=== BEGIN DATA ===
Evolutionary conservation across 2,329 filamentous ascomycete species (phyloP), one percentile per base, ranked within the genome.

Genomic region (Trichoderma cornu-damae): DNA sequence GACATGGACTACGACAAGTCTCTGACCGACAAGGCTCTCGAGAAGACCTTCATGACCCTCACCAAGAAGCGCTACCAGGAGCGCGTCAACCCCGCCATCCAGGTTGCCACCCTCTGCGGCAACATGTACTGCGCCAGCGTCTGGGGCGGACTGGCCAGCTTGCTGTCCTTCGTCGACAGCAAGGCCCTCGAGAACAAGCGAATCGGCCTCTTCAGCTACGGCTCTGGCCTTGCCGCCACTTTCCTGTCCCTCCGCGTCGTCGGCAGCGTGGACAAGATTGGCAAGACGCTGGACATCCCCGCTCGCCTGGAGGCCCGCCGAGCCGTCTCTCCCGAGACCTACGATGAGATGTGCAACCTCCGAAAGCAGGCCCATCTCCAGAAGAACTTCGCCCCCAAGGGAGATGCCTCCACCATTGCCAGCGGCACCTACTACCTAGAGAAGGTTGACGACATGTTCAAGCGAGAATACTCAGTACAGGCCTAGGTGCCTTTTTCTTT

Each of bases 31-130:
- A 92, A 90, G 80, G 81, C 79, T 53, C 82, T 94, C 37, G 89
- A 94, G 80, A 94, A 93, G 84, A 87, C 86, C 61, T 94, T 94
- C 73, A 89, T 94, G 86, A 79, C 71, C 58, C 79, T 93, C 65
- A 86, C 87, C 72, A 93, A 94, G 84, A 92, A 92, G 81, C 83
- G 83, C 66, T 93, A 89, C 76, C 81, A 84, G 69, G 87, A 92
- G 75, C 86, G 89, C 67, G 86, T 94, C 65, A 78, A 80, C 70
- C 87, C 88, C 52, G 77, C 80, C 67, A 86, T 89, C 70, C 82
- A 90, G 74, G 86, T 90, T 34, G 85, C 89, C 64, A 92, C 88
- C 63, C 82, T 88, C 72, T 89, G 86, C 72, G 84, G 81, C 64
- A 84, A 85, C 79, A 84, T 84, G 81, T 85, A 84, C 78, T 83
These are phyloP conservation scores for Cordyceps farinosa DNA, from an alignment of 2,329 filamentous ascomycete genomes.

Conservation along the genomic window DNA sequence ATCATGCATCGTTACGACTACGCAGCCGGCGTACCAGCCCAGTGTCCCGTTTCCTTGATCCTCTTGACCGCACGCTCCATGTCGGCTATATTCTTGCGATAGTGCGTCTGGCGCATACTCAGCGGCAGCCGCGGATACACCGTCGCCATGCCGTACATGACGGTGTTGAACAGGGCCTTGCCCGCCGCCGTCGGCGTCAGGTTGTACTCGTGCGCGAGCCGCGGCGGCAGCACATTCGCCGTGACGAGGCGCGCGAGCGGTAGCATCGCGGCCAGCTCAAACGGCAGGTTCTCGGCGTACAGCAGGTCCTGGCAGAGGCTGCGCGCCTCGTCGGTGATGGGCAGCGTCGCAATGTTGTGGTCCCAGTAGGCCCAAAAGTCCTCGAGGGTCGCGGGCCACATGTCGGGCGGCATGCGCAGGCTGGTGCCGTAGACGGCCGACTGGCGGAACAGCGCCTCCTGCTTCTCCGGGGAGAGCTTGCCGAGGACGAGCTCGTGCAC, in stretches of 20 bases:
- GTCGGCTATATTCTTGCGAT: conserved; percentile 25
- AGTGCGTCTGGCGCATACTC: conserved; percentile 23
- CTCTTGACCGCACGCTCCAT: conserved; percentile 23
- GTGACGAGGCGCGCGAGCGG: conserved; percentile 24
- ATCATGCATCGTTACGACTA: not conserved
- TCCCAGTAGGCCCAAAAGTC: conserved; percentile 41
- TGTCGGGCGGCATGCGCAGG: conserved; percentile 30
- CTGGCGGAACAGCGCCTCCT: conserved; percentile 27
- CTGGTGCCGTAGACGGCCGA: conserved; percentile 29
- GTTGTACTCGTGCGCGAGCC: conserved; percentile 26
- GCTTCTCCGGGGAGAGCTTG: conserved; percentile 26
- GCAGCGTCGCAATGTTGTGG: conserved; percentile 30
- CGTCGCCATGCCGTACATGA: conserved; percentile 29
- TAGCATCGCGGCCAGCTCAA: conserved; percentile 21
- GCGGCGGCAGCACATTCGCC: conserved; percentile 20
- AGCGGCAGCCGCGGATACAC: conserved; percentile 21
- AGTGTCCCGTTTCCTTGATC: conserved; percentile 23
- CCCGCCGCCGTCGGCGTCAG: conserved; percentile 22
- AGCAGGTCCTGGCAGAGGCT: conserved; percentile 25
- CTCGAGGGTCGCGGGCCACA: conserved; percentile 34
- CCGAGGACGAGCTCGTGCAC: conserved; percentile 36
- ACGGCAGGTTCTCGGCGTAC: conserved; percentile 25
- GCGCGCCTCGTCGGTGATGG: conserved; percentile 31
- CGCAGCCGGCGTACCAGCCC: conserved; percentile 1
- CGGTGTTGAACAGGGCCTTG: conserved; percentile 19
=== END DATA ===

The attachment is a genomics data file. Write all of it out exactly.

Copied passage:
Evolutionary conservation across 2,329 filamentous ascomycete species (phyloP), one percentile per base, ranked within the genome.

Genomic region (Trichoderma cornu-damae): DNA sequence GACATGGACTACGACAAGTCTCTGACCGACAAGGCTCTCGAGAAGACCTTCATGACCCTCACCAAGAAGCGCTACCAGGAGCGCGTCAACCCCGCCATCCAGGTTGCCACCCTCTGCGGCAACATGTACTGCGCCAGCGTCTGGGGCGGACTGGCCAGCTTGCTGTCCTTCGTCGACAGCAAGGCCCTCGAGAACAAGCGAATCGGCCTCTTCAGCTACGGCTCTGGCCTTGCCGCCACTTTCCTGTCCCTCCGCGTCGTCGGCAGCGTGGACAAGATTGGCAAGACGCTGGACATCCCCGCTCGCCTGGAGGCCCGCCGAGCCGTCTCTCCCGAGACCTACGATGAGATGTGCAACCTCCGAAAGCAGGCCCATCTCCAGAAGAACTTCGCCCCCAAGGGAGATGCCTCCACCATTGCCAGCGGCACCTACTACCTAGAGAAGGTTGACGACATGTTCAAGCGAGAATACTCAGTACAGGCCTAGGTGCCTTTTTCTTT

Each of bases 31-130:
- A 92, A 90, G 80, G 81, C 79, T 53, C 82, T 94, C 37, G 89
- A 94, G 80, A 94, A 93, G 84, A 87, C 86, C 61, T 94, T 94
- C 73, A 89, T 94, G 86, A 79, C 71, C 58, C 79, T 93, C 65
- A 86, C 87, C 72, A 93, A 94, G 84, A 92, A 92, G 81, C 83
- G 83, C 66, T 93, A 89, C 76, C 81, A 84, G 69, G 87, A 92
- G 75, C 86, G 89, C 67, G 86, T 94, C 65, A 78, A 80, C 70
- C 87, C 88, C 52, G 77, C 80, C 67, A 86, T 89, C 70, C 82
- A 90, G 74, G 86, T 90, T 34, G 85, C 89, C 64, A 92, C 88
- C 63, C 82, T 88, C 72, T 89, G 86, C 72, G 84, G 81, C 64
- A 84, A 85, C 79, A 84, T 84, G 81, T 85, A 84, C 78, T 83
These are phyloP conservation scores for Cordyceps farinosa DNA, from an alignment of 2,329 filamentous ascomycete genomes.

Conservation along the genomic window DNA sequence ATCATGCATCGTTACGACTACGCAGCCGGCGTACCAGCCCAGTGTCCCGTTTCCTTGATCCTCTTGACCGCACGCTCCATGTCGGCTATATTCTTGCGATAGTGCGTCTGGCGCATACTCAGCGGCAGCCGCGGATACACCGTCGCCATGCCGTACATGACGGTGTTGAACAGGGCCTTGCCCGCCGCCGTCGGCGTCAGGTTGTACTCGTGCGCGAGCCGCGGCGGCAGCACATTCGCCGTGACGAGGCGCGCGAGCGGTAGCATCGCGGCCAGCTCAAACGGCAGGTTCTCGGCGTACAGCAGGTCCTGGCAGAGGCTGCGCGCCTCGTCGGTGATGGGCAGCGTCGCAATGTTGTGGTCCCAGTAGGCCCAAAAGTCCTCGAGGGTCGCGGGCCACATGTCGGGCGGCATGCGCAGGCTGGTGCCGTAGACGGCCGACTGGCGGAACAGCGCCTCCTGCTTCTCCGGGGAGAGCTTGCCGAGGACGAGCTCGTGCAC, in stretches of 20 bases:
- GTCGGCTATATTCTTGCGAT: conserved; percentile 25
- AGTGCGTCTGGCGCATACTC: conserved; percentile 23
- CTCTTGACCGCACGCTCCAT: conserved; percentile 23
- GTGACGAGGCGCGCGAGCGG: conserved; percentile 24
- ATCATGCATCGTTACGACTA: not conserved
- TCCCAGTAGGCCCAAAAGTC: conserved; percentile 41
- TGTCGGGCGGCATGCGCAGG: conserved; percentile 30
- CTGGCGGAACAGCGCCTCCT: conserved; percentile 27
- CTGGTGCCGTAGACGGCCGA: conserved; percentile 29
- GTTGTACTCGTGCGCGAGCC: conserved; percentile 26
- GCTTCTCCGGGGAGAGCTTG: conserved; percentile 26
- GCAGCGTCGCAATGTTGTGG: conserved; percentile 30
- CGTCGCCATGCCGTACATGA: conserved; percentile 29
- TAGCATCGCGGCCAGCTCAA: conserved; percentile 21
- GCGGCGGCAGCACATTCGCC: conserved; percentile 20
- AGCGGCAGCCGCGGATACAC: conserved; percentile 21
- AGTGTCCCGTTTCCTTGATC: conserved; percentile 23
- CCCGCCGCCGTCGGCGTCAG: conserved; percentile 22
- AGCAGGTCCTGGCAGAGGCT: conserved; percentile 25
- CTCGAGGGTCGCGGGCCACA: conserved; percentile 34
- CCGAGGACGAGCTCGTGCAC: conserved; percentile 36
- ACGGCAGGTTCTCGGCGTAC: conserved; percentile 25
- GCGCGCCTCGTCGGTGATGG: conserved; percentile 31
- CGCAGCCGGCGTACCAGCCC: conserved; percentile 1
- CGGTGTTGAACAGGGCCTTG: conserved; percentile 19